Lately I’ve been immersed in the extraordinary beauty of opals.
No other stone can deliver quite the character that opals can.
Don’t get me wrong – I love many gemstones, but I believe that when we’re drawn to something (and particularly if it gets a little bit unbalanced and obsessive!), this indicates there is energy or information here that we need to pay attention to.
I’ve got quiet opals with dark faces but when they catch the light at certain angles there’s a flash of brilliant green as pure as the green ray of the heart chakra.
Others are steadfast earthy rocks (brown as the earth they’ve come from) with marvelous glowing cores like multicoloured lava. And others have a quiet purity of intention, a preternatural glow of meltingly luminous greens, reds and blues.
When I first heard the description of white opal as the ‘Seed of the Holy Fire’ this felt so pure and true. Beneath the haze of white light there are dazzling flashes of inspiration that evoke for me the Ecstasy of St Teresa, burning with mystical Eros, as captured so beautifully in Bernini’s extraordinary sculpture.
No stone offers quite the spectrum of colour play – or, in fact, the extremes of price – as does the opal.
Thus, there is something wonderfully egalitarian about this stone. And in particular the Boulder Opal, which contains all the colours of its fancier cousins the White and Black Opals. It’s simply that its veins of colour are usually more narrow. Once they used to be sliced down and glued onto slabs to produce little ‘triplets’ and ‘doublets’ that appeared in ubiquitous, uninteresting jewellery in every tourist trap across Australia.
Now we celebrate them in their natural state, their colours still contained in the matrix of rock that enabled their growth.
Opals are actually water turned to stone. You can literally see the liquid flows in the patterns of many opals, telling the story of how water and minerals trickled into channels and spaces in rocks, or were laid down in dissolving wood and the bones of ancient animals. And then transformed, over unimaginable years, into these glorious combinations of earth and light.
Unlike other gems such as diamonds or rubies or amethysts, they don’t grow deep underground in volcanic pipes, or fiery larval flows, or dark caverns.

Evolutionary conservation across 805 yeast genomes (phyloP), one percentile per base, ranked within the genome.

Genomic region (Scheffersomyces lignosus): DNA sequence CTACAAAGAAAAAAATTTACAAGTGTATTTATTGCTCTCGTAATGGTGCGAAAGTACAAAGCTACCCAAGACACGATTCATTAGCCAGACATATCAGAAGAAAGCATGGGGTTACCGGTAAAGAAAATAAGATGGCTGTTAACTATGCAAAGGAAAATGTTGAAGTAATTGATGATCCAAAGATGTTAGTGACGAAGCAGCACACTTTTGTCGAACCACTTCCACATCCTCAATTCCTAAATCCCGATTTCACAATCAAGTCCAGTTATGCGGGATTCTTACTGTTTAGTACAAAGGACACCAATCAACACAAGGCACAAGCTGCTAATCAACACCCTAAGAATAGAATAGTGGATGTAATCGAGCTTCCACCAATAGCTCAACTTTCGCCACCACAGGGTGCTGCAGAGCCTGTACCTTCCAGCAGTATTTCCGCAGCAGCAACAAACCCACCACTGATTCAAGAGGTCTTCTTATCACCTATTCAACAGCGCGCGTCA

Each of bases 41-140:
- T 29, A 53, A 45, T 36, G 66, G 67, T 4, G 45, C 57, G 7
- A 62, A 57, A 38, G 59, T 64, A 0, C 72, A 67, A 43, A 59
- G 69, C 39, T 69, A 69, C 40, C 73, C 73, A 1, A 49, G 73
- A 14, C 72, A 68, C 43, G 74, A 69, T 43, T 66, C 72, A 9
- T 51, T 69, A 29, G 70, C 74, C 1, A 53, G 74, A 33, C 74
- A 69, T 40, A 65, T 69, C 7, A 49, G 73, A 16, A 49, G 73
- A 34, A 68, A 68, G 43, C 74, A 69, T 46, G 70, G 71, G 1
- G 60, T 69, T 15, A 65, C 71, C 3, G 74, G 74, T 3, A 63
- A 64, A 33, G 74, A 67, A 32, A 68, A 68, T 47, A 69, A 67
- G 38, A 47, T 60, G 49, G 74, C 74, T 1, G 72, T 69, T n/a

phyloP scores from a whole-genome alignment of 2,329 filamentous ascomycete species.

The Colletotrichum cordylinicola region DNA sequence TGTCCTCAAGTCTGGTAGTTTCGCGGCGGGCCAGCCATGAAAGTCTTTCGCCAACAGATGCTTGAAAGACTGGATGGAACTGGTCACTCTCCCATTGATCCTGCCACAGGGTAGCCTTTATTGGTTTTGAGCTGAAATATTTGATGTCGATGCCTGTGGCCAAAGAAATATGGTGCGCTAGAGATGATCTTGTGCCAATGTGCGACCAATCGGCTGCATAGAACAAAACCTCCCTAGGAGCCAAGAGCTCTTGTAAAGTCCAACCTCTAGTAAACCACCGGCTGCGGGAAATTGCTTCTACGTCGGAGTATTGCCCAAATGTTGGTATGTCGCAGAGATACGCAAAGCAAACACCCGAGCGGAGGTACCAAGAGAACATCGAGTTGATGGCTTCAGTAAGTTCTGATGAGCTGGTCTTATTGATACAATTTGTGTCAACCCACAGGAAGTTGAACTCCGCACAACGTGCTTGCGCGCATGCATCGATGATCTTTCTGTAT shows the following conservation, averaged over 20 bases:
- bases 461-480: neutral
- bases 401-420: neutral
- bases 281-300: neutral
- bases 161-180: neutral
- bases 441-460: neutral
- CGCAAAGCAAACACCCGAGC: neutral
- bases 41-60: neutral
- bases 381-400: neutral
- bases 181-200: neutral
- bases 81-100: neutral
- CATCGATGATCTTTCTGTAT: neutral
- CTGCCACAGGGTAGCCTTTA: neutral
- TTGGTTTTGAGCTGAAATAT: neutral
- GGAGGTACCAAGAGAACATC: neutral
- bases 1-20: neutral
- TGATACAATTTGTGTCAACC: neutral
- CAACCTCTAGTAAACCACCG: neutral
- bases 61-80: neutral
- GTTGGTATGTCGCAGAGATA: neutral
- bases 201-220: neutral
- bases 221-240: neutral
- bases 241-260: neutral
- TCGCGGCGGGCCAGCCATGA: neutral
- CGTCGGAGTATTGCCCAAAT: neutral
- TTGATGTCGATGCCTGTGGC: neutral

Opals began in the sands of a vast inland sea that covered the heart of the continent 100 million years ago.
I source my opals directly from the miners in my home town of Winton (in ‘outback’ Queensland), which is on the edge of this ancient sea, and most recently has been made famous for its dinosaur fossil discoveries. In fact the mines are about 120kms south of the town and are still mined by individuals (very clear traceability to source here!). Here there are none of the giant mining pits or multinational conglomerates associated with diamond mining.
Opal is not, strictly speaking, a crystal, but an amorphous ‘mineraloid’ of hydrous silicon oxide.
Unlike other stones it does not occur as crystals but as small veins, globules and crusts, usually condensed from silica-rich solutions. It can also replace the skeletons of many marine organisms and plants, which is how you get opalised shell and wood – fossils that have become jewels!
It owes its fragility to the loss of water when it is exposed to air. The surface becomes crazed with tiny conchoidal fractures. The characteristic play of colours in many opals result from the way that light is dispersed according to the angle of incidence (the angle in which the light strikes the surface).
Opals haven’t been so popular in Australia – most is sold into the US market.
I believe this is largely due not only to our ‘cultural cringe’ but also to the design abuses the stones suffered in the 70’s and 80’s!
And the increase in their popularity now is part of the rising interest in preserving our natural world. The fragility of opals is an echo of the fragile balance within Australia’s eco-systems.
In a time that feels like we are on the verge of an ecological crisis, the opal is a quiet reminder of earth magic.
In an era when everyone is trying to escape into the virtual worlds of technology – and the belief that science will solve our ecological problems – the opal evokes the sublime beauty of the material world.
This sensation of awe and delight is not only good for us, it reminds us of the preciousness of this land in which we live. The opal plays its role in re-orienting us around respect and love for the world of matter.
And this simple re-orientation is perhaps the singularly most important shift we can make to solve what ails us in modern times.